18Employee Attitudes about Climate for Diversity and Work-Related IssuesPotential Successes72% of respondents strongly agreed/agreed that they were comfortable asking questions about performance expectations. 59% of respondents agreed that their colleagues solicit their opinions about their work.Potential Challenges31% of respondents were reluctant to bring up issues that concern them for fear than it will affect their performance evaluation or tenure review.30% of respondents believe there are many unwritten rules concerning how one is expected to interact with colleagues in their work units.Employee Attitudes about Climate for Work-Life IssuesPotential Successes66 % of respondents strongly agree/agree that they are satisfied with the way in which they were able to balance their personal and work lives.43% find Clarkson supportive of family leave.Potential Challenges23% of respondents strongly agree/agree that personal responsibilities and commitments have slowed down their career progression.30% of respondents feel that they have to miss out on important things in their personal lives because of professional responsibilities.18% of respondents strongly agree/agree that employees who have children are considered less committed to their careers.Employees Perceptions of Resources Available at Clarkson65% of respondents strongly agree/agree that they have colleagues or peers at Clarkson that give them career advice or guidance.45% of respondents receive regular maintenance/upgrades of their equipment.62% of respondents strongly agree/agree that they have the equipment and supplies they need to adequately perform their work.66% of respondents strongly agree/agree that they had sufficient office space, in terms of quantity and quality.Potential SuccessesEmployee Attitudes about Climate for Diversity and Work-Related Issues by GenderWhen reviewing these data by gender, women employees indicate that they are more reluctant to bring up issues that concern them fearing that it will affect their performance evaluation or tenure decision than their male counterparts.More women than men indicate that colleagues do not solicit their opinions about their work and have lower expectations of them.Employee Attitudes about Climate for Diversity and Work-Related Issues by GenderWomen faculty as compared to male faculty feeltheir research interests are not as valued.pressure to alter their research agenda to be considered for promotion/tenure.Women employees as compared to male employees feelthey have to work harder to be perceived as legitimate.there are many more unwritten rules concerning how they are to interact with colleagues.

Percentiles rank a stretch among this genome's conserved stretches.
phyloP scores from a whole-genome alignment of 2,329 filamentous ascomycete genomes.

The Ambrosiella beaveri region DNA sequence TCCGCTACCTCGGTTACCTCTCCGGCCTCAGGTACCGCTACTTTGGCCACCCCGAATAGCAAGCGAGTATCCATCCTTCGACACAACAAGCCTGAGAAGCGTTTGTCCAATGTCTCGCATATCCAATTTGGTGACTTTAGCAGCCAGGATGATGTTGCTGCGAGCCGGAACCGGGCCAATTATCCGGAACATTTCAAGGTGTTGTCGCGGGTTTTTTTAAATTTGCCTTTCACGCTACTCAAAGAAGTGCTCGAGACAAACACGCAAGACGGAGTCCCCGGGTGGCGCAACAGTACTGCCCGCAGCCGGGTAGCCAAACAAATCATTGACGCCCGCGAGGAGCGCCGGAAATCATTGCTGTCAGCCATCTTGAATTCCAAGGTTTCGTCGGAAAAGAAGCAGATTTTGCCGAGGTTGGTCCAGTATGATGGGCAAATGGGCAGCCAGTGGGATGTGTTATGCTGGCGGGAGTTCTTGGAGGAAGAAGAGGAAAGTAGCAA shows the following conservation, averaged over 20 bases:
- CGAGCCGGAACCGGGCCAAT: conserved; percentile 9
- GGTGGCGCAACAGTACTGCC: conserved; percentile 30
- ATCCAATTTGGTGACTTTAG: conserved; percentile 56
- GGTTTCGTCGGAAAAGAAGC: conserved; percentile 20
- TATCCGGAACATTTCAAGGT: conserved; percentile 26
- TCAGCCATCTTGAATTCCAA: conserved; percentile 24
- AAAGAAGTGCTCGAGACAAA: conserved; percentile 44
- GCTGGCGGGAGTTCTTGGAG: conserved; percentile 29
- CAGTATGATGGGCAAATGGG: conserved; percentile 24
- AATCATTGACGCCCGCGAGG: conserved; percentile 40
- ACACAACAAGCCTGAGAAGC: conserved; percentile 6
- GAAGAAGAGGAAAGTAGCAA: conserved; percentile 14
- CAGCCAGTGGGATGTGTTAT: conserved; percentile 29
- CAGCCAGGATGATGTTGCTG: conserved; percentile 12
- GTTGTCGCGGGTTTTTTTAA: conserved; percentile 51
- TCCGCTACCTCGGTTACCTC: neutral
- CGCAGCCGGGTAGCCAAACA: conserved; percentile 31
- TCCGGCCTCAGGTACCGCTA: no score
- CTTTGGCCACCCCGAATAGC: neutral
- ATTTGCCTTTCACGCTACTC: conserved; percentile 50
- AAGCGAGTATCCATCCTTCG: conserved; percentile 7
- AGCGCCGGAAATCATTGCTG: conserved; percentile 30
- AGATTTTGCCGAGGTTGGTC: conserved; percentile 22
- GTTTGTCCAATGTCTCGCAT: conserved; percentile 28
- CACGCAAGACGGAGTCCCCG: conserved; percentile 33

Employees Perceptions of Resources Available at Clarkson by GenderWhen compared to their male colleagues, women employees feel that they have insufficient laboratory space and teaching support.When compared to male employees, women employees indicate that their compensation is not comparable to their peers at Clarkson who have similar levels of experience.Visible Leadership that Fosters Diversity at Clarkson from the Presidents Office (%)